In this place was no abiding for vs; and to go further North, the extremity of the cold (which had now vtterly discouraged our men) would not permit vs; and the winds directly bent against vs, hauing once gotten vs vnder sayle againe, commanded vs to the Southward whether we would or no.

From the height of 48 deg., in which now we were, to 38,

we found the land, by coasting alongst it, to bee but low and reasonable plaine; euery hill (whereof we saw many, but none verie high), though it were in June, and the sunne in his neerest approch vnto them, being couered with snow.

In 38 deg. 30 min. we fell with a conuenient and fit harborough, and June 17 came to anchor therein, where we continued till the 23 day of July following. During all which time, notwithstanding it was in the height of summer, and so neere the sunne, yet were wee continually visited with like nipping colds as we had felt before; insomuch that if violent exercises of our bodies, and busie employment about our necessarie labours, had not sometimes compeld us to the contrary, we could very well haue been contented to haue kept about us still our winter clothes; yea (had our necessities suffered vs) to haue kept our beds; neither could we at any time, in whole fourteene dayes together, find the aire so cleare as to be able to take the height of sunne or starre.

And here, hauing so fit occasion (notwithstanding it may seeme to be besides the purpose of writing the history of this our voyage), we will a little more diligently inquire into the causes of the continuance of the extreame cold in these parts, as also into the probabilities or vnlikelihoods of a passage to be found that way. Neither was it (as hath formerly beene touched) the tendernesse of our bodies, comming so lately out of the heate, whereby the poores were opened, that made vs so sensible of the colds we here felt: in this respect, as in many others, we found our God a prouident Father and carefull Physitian for vs. We lacked no outward helpes nor inward comforts to restore and fortifie nature, had it beene decayed or weakened in vs; neither was there wanting to vs the great experience of our Generall, who had often himselfe proued the force of the burning Zone, whose aduice alwayes preuailed much to the preseruing of a moderate temper in our constitutions; so that euen after our departure from the heate wee alwayes found our bodies, not as sponges, but strong and hardned, more able to beare out cold, though we came out of excesse of heate, then a number of chamber champions could haue beene, who lye on their feather beds till they go to sea, or rather, whose teeth in a temperate aire do beate in their heads at a cup of cold sack and sugar by the fire.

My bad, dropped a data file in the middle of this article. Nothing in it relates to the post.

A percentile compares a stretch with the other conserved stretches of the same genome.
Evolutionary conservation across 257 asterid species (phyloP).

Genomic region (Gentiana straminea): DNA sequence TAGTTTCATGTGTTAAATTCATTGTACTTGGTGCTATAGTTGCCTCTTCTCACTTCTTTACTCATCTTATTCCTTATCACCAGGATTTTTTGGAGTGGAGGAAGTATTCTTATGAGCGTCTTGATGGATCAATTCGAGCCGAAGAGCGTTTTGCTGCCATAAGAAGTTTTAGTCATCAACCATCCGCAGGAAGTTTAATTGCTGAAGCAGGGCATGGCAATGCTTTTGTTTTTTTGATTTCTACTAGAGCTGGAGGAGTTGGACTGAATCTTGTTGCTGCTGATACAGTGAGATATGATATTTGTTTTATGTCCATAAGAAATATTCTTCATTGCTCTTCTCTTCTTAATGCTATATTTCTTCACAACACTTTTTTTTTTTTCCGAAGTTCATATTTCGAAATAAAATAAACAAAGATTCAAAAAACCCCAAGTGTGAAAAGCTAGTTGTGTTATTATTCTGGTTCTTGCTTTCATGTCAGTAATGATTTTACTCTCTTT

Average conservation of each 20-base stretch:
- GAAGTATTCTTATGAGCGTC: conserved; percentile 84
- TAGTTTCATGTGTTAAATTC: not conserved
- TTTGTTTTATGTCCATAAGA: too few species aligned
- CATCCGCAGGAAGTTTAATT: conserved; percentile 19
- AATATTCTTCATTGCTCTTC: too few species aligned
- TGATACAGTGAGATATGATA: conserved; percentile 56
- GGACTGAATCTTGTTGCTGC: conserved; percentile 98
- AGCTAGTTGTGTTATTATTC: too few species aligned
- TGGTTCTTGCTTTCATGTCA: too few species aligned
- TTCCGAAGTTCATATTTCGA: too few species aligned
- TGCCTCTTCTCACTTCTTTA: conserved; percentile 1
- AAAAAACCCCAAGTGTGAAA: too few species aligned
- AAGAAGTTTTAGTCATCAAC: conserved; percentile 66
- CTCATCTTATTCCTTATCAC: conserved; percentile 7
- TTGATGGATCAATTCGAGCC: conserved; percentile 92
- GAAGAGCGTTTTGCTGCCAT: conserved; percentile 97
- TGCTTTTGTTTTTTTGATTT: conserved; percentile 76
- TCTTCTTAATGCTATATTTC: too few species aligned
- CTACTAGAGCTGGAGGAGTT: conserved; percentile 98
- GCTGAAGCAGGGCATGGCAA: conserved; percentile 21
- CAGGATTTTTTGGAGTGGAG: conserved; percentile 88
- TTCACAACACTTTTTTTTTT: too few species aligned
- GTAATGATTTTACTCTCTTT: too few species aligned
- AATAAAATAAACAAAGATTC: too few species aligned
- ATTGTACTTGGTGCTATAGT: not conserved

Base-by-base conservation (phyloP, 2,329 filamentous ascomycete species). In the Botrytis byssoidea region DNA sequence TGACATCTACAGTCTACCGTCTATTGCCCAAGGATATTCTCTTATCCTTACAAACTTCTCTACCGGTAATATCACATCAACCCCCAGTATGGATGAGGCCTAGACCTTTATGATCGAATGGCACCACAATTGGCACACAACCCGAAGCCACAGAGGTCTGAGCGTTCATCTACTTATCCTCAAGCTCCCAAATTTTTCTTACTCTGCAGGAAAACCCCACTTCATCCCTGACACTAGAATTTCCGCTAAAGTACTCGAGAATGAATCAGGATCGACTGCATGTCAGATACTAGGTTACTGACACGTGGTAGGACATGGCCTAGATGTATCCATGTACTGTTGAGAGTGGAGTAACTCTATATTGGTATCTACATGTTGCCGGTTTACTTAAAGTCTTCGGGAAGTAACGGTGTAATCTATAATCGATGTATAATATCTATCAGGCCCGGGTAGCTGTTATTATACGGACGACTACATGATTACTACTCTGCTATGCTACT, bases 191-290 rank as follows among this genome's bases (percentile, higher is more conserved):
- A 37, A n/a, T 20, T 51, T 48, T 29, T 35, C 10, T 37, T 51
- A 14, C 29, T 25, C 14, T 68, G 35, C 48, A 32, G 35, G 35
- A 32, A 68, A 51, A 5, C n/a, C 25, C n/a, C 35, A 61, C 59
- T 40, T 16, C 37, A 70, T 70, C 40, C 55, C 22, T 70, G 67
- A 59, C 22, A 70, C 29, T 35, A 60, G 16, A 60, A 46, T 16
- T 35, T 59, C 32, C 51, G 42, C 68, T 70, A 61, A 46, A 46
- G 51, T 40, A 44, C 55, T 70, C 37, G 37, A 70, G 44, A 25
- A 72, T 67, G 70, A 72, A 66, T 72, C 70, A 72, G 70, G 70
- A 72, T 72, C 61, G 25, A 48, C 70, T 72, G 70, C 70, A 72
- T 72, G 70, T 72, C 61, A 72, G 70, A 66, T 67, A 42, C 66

And that it was not our tendernes, but the very extremitie of the cold itselfe that caused this sensiblenes in vs, may the

rather appeare, in that the naturall inhabitants of the place (with whom we had for a long season familiar intercourse, as is to be related), who had neuer beene acquainted with such heate, to whom the countrey, ayre, and climate was proper, and in whom custome of cold was as it were a second nature; yet vsed to come shiuering to vs in their warme furres, crowding close together, body to body, to receiue heate one of another, and sheltring themselues vnder a lee bancke, if it were possible, and as often as they could labouring to shroude themselues vnder our garments also to keepe them warme. Besides, how vnhandsome and deformed appeared the face of the earth it selfe! shewing trees without leaues, and the ground without greennes in those moneths of June and July. The poore birds and foules not daring (as we had great experience to obserue it), not daring so much as once to arise from their nests after the first egge layed, till it, with all the rest, be hatched and brought to some strength of nature, able to helpe itselfe. Onely this recompence hath nature affoorded them, that the heate of their owne bodies being exceeding great, it perfecteth the creature with greater expedition, and in shorter time then is to be found in many places.


As for the causes of this extremity, they seeme not to be so deeply hidden but that they may, at least in part, be guessed The chiefest of which we conceiue to be the large spreading of the Asian and American continent, which (somewhat Northward of these parts), if they be not fully ioyned, yet seeme they to come very neere one to the other. From whose high and snow-couered mountaines, the North and North-west winds (the constant visitants of those coasts) send abroad their frozen nimphes, to the infecting the whole aire with this insufferable sharpnesse: not permitting the Sunne, no, not in the pride of his heate, to dissolve that congealed matter and snow, which they haue breathed out so nigh the Sunne, and so many degrees distant from themselues. And that the North and North-west winds are here constant in June and July, as the North wind alone is in August and September, we not onely found it by our owne experience, but were fully confirmed in the opinion thereof, by the continued obseruations of the Spaniards. Hence comes the generall squalidnesse and barrennesse of the countrie; hence comes it, that in the middest of their summer, the snow hardly departeth euen from their very doores, but is neuer taken away from their hils at all; hence

« PreviousContinue »